Russia hacked Democratic political organizations in a campaign to sow chaos during the 2016 election, President-elect Donald Trump acknowledged for the first time Wednesday.
But that’s not the real issue, Trump said during his first press conference since the election.
Echoing an emerging theme of the Trump transition, the president-elect insisted America’s broader cyber vulnerabilities should be the real focus, rather than Russia’s information campaign, which U.S. intelligence leaders say was partly directed at aiding Trump’s election.
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“We have no defense,” Trump told reporters. “We’re run by people that don’t know what they’re doing.”
Trump did not directly respond to a question about whether he believes Russian President Vladimir Putin ordered the breaches or if he would reverse or curtail a series of actions President Barack Obama took last month to punish Russia for its information operations.
He called the Russian hacking operation “bad,” but added people should also consider the damaging information exposed by the leak, including internal conflicts within Hillary Clinton's campaign. He also criticized the Democratic National Committee for having poor “hacking defense.”
“As far as hacking, I think it was Russia, but I think we also get hacked by other countries,” Trump said.
He later suggested other actors might have compromised DNC networks also. That allegation has not been backed up by intelligence agencies or by private-sector cybersecurity firms that examined DNC servers, though it would not be unusual for other nations’ spy agencies to attempt to breach a political organization’s networks.
“We’re hacked by everybody,” Trump said, referencing a report from a little-known cybersecurity firm that listed government last among 17 industries in the maturity of its cyber defense.
Trump reiterated a pledge to launch a 90-day cybersecurity review to raise U.S. digital defenses, which he said will be spearheaded, in part, by the intelligence community. The president-elect earlier suggested the review would be led by the Defense Department, raising concerns about military interference in a realm traditionally managed by civilian agencies.
Currently, the Homeland Security Department is responsible for the cybersecurity of civilian government agencies and for aiding the private sector in securing critical infrastructure, including, as of last week, election systems.
“We have some of the greatest computer minds anywhere in the world that we’ve assembled,” Trump said. “We’re going to put those minds together and we’re going to form a defense.”
Trump’s statements echoed those made by his Secretary of State nominee Rex Tillerson earlier in the day.
Asked if he would advise Trump to reverse or roll back Obama’s executive orders punishing Russia, Tillerson replied that “what’s really required is a comprehensive assessment of our cyber threats or cybersecurity policies…We do not have a cybersecurity policy. We do not have a comprehensive strategy around a threat.”
Tillerson acknowledged the intelligence community’s conclusion that Russia was responsible for the breaches and said he believes such an operation could only have been directed by Russian President Vladimir Putin. He declined to fully endorse the intelligence conclusions, however, because he has not had a classified briefing on the topic.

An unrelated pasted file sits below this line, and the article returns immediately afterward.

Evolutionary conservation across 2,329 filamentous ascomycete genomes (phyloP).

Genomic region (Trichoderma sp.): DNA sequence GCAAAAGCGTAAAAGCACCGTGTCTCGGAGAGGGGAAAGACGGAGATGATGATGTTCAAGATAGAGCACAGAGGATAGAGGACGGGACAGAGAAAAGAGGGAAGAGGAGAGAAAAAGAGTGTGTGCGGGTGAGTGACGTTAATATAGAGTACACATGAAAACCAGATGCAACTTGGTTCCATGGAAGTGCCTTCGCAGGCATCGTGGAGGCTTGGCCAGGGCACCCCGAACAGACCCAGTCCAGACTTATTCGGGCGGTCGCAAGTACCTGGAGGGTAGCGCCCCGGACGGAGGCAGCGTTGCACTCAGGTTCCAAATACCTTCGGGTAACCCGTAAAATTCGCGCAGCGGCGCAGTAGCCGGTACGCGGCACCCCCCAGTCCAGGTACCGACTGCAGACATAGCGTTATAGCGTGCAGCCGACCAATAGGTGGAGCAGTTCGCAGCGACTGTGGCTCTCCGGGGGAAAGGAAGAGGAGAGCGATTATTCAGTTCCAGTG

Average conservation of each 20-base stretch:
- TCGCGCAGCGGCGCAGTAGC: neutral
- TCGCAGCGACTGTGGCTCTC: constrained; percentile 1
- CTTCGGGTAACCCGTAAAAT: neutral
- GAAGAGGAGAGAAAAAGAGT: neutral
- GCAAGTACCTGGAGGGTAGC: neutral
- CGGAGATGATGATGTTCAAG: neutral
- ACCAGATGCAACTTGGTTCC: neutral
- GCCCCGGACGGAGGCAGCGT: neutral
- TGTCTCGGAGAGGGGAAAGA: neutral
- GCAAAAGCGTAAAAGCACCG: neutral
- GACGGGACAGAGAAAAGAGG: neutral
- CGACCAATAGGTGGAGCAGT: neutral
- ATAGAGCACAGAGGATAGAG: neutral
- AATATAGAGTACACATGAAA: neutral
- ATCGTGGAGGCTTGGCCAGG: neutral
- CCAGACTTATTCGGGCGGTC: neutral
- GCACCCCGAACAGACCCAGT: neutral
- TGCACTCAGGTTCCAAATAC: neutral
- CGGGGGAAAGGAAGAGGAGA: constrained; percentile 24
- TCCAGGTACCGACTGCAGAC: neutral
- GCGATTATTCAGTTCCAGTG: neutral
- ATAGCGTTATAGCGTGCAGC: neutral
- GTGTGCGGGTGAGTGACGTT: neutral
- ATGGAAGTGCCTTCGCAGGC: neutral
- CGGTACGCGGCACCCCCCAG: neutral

Attorney General Nominee Jeff Sessions similarly hedged during the first day of his confirmation hearings Tuesday while Homeland Security nominee Gen. John Kelly said he has “high confidence” in the conclusion.
Trump also attacked intelligence officials during his press conference for allegedly leaking a report containing unverified and salacious charges against him. That report was published by Buzzfeed news Tuesday evening.
“I think it’s disgraceful that intelligence agencies allowed any information that turned out to be so false and fake [to be released],” he said, adding “that’s something that Nazi Germany would have done and did do.”
The disputed report was not produced by U.S. intelligence agencies and there’s no evidence intelligence officials were responsible for leaking it.
The incident could further damage an already icy relationship between Trump and the intelligence agencies he will soon lead.
The president-elect criticized Democrats and the Obama administration for responding more forcefully to the DNC hacks than to other breaches, especially the 2015 China-linked breach at the Office of Personnel Management, which compromised sensitive security clearance information about more than 20 million current and former federal employees and their families.
“They didn’t make a big deal out of that,” he said.
In fact, the government created a new security clearance agency in the wake of the OPM breach that is secured by the Defense Department rather than by civilian information security workers. However, the U.S. government did not publicly attribute nor retaliate against China following the breach.
Outgoing Director of National Intelligence James Clapper has explained that disparity by describing the OPM breach as the sort of traditional espionage operation that U.S. spy agencies also engage in. Russian breaches at the DNC and the Clinton campaign fall outside that category because they leaked the information to WikiLeaks and elsewhere in an effort to undermine Clinton’s campaign and boost Trump.
“People who live in glasses houses,” Clapper told members of the Senate Armed Services Committee last week, should not get too worked up about traditional espionage.